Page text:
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IGHT lads have I sail'd with, but none
As honest Bill Bobstay, so kind and so
He'd sing like a mermaid, and foot it so lightly, The forecastle's pride, and delight of the crew! But poor as a beggar, and often in tatters,
He went, though his fortunes were kind without end;
For money, cried Bill, and them there sort of matters, What's the good on't, d'ye see, but to succour a friend?
There's Nipcheese, the purser, by grinding and squeezing,
First plund'ring, then leaving the ship, like a rat, The eddy of fortune stands on a stiff breeze in,
And mounts, fierce as fire, a dog-vane in his hat. My bark, though hard storms on life's ocean should rock her,
Though she roll in misfortune and pitch end for end, No, never shall Bill keep a shot in the locker,
When by handing it out he can succour a friend.
Let them throw out their wipes, and cry, "Spite of their crosses,
And forgetful of toil that so hardly they bore, That sailors, at sea, earn their money like horses, To squander it idly like asses ashore."
Such lubbers their jaw would coil up, could they
By their feelings, the gen'rous delight without end, That gives birth in us tars to that truest of pleasure, The handing our rhino to succour a friend.
Why, what's all that nonsense they talk of, and pother,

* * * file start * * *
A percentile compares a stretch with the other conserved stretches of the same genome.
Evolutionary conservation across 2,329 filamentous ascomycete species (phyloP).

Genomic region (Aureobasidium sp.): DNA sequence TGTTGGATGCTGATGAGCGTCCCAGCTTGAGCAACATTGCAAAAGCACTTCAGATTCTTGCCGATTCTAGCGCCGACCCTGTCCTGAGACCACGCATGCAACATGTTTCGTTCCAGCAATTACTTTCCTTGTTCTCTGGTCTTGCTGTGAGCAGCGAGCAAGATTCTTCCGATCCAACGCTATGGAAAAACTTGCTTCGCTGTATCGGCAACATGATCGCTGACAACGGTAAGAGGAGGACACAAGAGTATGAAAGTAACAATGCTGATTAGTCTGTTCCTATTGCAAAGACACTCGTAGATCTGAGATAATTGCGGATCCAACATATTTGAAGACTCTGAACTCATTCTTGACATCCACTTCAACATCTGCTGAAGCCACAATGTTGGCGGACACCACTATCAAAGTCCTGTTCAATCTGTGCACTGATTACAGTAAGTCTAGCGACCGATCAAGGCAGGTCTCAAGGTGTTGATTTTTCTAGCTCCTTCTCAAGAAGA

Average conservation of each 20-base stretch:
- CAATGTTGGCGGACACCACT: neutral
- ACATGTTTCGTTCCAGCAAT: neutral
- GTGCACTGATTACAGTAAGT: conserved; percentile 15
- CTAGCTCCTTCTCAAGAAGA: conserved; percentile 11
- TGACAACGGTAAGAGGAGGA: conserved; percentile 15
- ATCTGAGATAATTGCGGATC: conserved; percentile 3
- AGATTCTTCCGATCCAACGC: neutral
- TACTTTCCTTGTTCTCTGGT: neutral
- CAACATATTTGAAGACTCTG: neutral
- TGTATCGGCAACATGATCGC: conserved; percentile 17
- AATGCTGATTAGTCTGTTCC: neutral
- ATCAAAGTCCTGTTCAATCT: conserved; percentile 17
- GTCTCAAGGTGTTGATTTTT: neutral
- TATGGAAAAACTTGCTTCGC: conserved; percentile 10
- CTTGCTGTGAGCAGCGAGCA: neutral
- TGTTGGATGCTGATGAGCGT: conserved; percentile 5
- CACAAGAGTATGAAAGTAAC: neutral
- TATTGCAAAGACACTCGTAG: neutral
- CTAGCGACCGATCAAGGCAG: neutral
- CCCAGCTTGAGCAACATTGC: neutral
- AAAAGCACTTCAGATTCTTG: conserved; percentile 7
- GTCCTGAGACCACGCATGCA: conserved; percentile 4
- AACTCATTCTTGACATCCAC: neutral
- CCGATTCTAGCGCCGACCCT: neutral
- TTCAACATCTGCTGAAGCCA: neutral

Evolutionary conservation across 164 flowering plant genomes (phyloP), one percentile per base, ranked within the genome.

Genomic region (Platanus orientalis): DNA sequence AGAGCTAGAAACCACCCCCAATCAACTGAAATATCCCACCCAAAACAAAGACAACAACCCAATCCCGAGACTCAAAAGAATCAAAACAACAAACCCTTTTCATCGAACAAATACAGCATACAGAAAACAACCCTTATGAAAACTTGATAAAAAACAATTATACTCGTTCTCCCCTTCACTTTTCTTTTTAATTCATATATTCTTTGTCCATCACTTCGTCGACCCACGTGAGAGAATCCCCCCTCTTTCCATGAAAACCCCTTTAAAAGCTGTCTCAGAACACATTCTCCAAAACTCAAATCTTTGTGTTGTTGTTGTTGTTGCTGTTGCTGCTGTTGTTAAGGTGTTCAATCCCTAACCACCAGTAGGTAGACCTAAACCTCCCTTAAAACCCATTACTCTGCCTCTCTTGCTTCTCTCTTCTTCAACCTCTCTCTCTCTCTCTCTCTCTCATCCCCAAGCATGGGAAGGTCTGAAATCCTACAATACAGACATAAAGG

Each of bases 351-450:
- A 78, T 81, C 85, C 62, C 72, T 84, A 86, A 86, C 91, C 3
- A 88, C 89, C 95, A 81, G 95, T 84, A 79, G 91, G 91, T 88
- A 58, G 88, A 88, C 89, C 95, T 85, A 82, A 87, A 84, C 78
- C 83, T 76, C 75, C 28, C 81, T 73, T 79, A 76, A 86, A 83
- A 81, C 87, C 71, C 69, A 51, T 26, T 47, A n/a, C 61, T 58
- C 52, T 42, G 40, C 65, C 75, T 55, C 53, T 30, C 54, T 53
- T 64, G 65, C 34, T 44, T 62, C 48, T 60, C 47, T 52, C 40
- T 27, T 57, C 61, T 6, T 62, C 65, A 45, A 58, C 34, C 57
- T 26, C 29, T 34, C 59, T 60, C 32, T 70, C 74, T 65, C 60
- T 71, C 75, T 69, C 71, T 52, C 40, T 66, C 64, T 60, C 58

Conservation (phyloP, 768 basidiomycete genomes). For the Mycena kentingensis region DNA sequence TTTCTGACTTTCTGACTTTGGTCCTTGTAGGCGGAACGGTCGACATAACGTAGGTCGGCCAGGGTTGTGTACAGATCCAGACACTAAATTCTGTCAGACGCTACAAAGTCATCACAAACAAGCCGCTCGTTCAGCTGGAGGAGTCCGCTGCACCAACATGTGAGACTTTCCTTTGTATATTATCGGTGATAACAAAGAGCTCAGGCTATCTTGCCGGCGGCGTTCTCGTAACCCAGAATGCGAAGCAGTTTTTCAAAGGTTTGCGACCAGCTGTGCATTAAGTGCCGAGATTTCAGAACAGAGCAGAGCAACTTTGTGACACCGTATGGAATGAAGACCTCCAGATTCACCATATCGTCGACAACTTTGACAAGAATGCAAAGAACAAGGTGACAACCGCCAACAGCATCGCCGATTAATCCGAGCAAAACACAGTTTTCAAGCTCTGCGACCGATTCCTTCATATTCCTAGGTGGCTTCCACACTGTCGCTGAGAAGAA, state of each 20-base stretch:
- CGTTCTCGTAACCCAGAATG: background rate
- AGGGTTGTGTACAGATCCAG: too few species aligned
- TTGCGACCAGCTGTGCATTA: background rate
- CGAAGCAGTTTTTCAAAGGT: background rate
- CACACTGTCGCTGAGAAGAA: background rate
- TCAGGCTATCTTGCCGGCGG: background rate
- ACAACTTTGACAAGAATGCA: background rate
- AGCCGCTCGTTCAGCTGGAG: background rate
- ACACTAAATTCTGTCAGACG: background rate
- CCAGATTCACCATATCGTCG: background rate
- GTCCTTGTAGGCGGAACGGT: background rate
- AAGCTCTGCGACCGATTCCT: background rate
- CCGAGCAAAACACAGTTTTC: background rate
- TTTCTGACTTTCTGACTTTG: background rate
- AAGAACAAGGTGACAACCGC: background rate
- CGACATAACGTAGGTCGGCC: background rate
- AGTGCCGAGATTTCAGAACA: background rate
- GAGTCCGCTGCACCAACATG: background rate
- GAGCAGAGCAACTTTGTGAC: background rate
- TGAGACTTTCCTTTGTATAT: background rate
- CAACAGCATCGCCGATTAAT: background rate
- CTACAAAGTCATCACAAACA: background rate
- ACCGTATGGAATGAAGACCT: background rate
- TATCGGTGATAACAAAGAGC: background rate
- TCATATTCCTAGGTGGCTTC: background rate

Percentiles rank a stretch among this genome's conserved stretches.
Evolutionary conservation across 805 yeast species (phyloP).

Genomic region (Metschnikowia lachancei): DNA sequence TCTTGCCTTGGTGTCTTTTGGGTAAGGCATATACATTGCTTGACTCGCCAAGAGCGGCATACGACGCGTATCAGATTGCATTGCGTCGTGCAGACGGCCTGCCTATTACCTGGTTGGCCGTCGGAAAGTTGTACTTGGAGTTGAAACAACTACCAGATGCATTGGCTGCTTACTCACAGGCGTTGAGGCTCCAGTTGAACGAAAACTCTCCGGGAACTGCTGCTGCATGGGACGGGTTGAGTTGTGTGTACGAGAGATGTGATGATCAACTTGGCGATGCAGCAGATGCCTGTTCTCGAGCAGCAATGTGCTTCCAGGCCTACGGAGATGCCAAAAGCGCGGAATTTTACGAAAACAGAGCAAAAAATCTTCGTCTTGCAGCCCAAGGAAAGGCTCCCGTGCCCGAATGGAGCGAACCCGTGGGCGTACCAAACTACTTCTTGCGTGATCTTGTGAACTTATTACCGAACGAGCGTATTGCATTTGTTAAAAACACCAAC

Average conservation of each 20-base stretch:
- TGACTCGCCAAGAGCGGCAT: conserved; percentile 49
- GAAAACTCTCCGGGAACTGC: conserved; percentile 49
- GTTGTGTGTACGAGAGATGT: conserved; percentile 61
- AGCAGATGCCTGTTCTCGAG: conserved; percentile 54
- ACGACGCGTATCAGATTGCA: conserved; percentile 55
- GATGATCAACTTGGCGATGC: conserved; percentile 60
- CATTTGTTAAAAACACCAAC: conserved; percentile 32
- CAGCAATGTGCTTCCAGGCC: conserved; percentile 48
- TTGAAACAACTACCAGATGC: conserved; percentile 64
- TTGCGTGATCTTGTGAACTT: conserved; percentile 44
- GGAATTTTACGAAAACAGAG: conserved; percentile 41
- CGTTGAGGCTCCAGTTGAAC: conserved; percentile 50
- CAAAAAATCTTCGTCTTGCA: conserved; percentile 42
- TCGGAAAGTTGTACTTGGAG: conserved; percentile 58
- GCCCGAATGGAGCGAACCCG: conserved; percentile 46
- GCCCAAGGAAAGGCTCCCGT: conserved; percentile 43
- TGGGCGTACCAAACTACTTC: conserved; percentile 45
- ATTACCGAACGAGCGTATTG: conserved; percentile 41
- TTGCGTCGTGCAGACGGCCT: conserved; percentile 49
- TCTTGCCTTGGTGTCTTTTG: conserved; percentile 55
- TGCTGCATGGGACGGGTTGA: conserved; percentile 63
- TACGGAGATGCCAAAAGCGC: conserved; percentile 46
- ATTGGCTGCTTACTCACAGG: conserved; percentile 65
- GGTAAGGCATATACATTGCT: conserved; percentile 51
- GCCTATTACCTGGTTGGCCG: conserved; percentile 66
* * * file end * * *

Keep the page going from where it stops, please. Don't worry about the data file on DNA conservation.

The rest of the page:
About rights of man? What a plague are they at? If they mean that each man to his messmate's a brother,
Why, the lubberly swabs! every fool can tell that. The rights of us Britons we know's to be loyal,
In our country's defence our last moments to spend, To fight up to the ears to protect the blood royal, To be true to our wives, and to succour a friend.
WO real tars, whom duty call'd
I say, Will Hatchway, cried Tom Tow,
Cried Will, You lubber, don't you know?-
To steer where honour points the prow,
These anchors get but in your power,
The bower, the sheet, and the best bower,
Why then you're out, and there's an end,
Tom cried out blunt and rough; Be good, be honest, serve a friend,
Be maxims well enough.
Who swabs his bows at others' woe,
Let storms of life upon me prcss,
Why, damme, what's my own distress?—
THE BLIND SAILOR.
JOME, never seem to mind it,
Nor count your fate a curse,
Why, when our vessel blew up,
They sunk, some rigging stopp'd me short,
And thus, if tars are Fortune's sport,
Still are they Fortune's care.
Young Peg of Portsmouth Common
A landsman, one Jem Davenport,
And thus though tars are Fortune's sport,
A splinter knock'd my nose off,
My bowsprit's gone,
Yet well it kept their blows off,
Scarce with these words I'd outed,
Why, then, they're gone, cried I, in short,
And thus, though tars are Fortune's sport,
They still are Fortune's care.
I'm blind, and I'm a cripple,
Yet cheerful would I sing
Cause why?-'twas for my king.
VERT yon omen, gracious Heaven!-
By rising winds resistless driven,
How hard the lot for sailors cast,
For years, to perish thus at last
For if the coming gale we mourn
Our vessel's shatter'd so and torn,
The tempest comes, while meteors red
And now we touch old Ocean's bed,
On sable wings, in gloomy flight,
To snatch us in this dreadful night,